The Lib Dem candidate in the West Midlands Mayoral campaign has issued a passionate plea for the region's creative digital sector to embrace the wider business community. Beverley Nielsen has spent the last decade at Birmingham City University (BCU), acting as a catalyst for numerous productive partnerships between employers and the education sector.
As Mayor, she would deliver such engagement strategies across the region, spanning all areas of business, from metal-forming and manufacturing, to ICT, creative and digital.
She also feels that many of the new generation of digital-based ventures could learn, and develop more sustainable business models, from traditional sectors.
“Unfortunately, many new creative start-ups still operate from 'silos'. They share business space with their peers, network with their peers, and socialise with their peers," she says.
"From my experience, it's largely because they think people of their generation understand the digital landscape better than anyone else.
“However, I think though if they fully understood the benefits which would accrue from engagement with more established business sectors, and the experiences (both good and not-so-good) about which they could learn, they'd be much keener to integrate.”
Nielsen is certain that such collaborations would prove of significant value for all parties, and cites two examples from her work at BCU.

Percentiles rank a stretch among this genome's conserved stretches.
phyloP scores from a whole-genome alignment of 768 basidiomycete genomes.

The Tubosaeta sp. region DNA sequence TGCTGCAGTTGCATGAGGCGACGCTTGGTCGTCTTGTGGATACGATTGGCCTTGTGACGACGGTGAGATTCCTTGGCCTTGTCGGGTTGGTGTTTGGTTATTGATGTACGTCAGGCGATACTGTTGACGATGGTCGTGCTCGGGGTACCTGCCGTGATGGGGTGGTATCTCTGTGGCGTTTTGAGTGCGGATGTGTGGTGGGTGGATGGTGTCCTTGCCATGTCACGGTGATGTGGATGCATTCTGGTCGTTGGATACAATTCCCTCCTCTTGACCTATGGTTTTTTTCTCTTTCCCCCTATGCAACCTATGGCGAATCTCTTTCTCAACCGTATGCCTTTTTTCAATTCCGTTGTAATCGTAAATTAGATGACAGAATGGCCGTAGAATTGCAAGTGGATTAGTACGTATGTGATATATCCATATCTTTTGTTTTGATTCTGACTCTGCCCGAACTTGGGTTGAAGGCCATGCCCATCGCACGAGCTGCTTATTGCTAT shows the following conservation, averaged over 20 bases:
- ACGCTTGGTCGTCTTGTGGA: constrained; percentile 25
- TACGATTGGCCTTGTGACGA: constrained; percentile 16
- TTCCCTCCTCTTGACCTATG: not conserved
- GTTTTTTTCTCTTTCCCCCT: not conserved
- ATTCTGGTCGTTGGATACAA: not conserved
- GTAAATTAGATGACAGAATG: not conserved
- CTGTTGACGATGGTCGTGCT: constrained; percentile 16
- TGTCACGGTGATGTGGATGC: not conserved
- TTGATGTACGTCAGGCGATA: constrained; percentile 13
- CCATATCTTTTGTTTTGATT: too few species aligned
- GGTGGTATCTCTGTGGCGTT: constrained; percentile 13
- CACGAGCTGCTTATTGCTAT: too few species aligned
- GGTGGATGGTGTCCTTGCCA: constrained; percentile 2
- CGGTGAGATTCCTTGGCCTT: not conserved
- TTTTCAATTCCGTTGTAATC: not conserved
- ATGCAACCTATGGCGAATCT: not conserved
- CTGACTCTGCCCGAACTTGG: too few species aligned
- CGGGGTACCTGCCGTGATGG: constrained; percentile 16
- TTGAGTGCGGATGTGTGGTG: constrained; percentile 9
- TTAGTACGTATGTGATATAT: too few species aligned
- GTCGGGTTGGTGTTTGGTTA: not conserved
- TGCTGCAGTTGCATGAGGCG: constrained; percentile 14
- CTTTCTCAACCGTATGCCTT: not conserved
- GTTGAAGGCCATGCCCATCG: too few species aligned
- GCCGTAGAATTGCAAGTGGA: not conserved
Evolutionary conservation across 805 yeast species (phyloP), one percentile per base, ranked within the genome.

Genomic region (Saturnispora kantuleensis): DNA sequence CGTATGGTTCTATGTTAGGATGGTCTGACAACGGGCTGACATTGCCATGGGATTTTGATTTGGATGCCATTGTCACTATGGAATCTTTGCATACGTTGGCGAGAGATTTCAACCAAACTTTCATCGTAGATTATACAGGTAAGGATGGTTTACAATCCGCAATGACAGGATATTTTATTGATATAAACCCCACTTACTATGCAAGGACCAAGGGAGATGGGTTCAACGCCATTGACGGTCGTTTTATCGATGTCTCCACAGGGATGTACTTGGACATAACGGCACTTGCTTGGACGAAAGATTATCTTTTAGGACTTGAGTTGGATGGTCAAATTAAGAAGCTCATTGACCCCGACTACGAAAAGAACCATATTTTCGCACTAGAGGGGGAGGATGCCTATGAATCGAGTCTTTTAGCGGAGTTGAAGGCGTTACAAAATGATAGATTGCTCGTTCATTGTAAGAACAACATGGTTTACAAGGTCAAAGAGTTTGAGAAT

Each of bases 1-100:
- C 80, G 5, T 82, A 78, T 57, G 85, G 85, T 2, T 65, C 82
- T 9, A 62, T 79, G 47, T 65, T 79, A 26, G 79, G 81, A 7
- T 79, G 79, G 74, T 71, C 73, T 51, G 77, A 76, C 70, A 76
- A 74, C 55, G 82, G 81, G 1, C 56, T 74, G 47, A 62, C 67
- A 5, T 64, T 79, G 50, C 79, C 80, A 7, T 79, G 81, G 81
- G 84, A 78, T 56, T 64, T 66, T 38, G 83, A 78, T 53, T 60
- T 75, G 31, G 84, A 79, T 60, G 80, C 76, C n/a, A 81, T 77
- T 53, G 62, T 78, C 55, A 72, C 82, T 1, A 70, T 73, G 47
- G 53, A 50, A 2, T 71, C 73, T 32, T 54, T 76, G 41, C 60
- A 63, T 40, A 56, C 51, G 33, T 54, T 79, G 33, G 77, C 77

“There are numerous instances, but one which always comes to mind was when a group of our students worked with William McGrath, the chief executive of Aga Rangemaster. They were millennials, and very much of the digital generation, but were also happy to engage with a manufacturing business.
“They went away to think up concepts for a new type of night storage heater, and in just 72 hours, they had analysed the sector, learned about the technology involved and come up with innovative ideas which really impressed William.
“Another instance was when BCU students used standard components from Triumph Motorcycles to create a contemporary design of corkscrew. Fresh eyes, plus different knowledge and experiences, are always huge assets, and the digital and creative ventures would benefit as much as their partners.
“I do genuinely get the generational challenges here, just as I see that the digital platforms of our service economy are seen by many as 'sexier' than manufacturing and industry, but as a very successful entrepreneur once said to me: 'We can't live (for long) by selling cappuccinos to each other over the web.'
“The logic of using 'disruption' to identify new ways of working has become accepted. However, I think many creative and digital ventures need to widen their definition of disruption to include much wider collaboration with traditional business sectors.”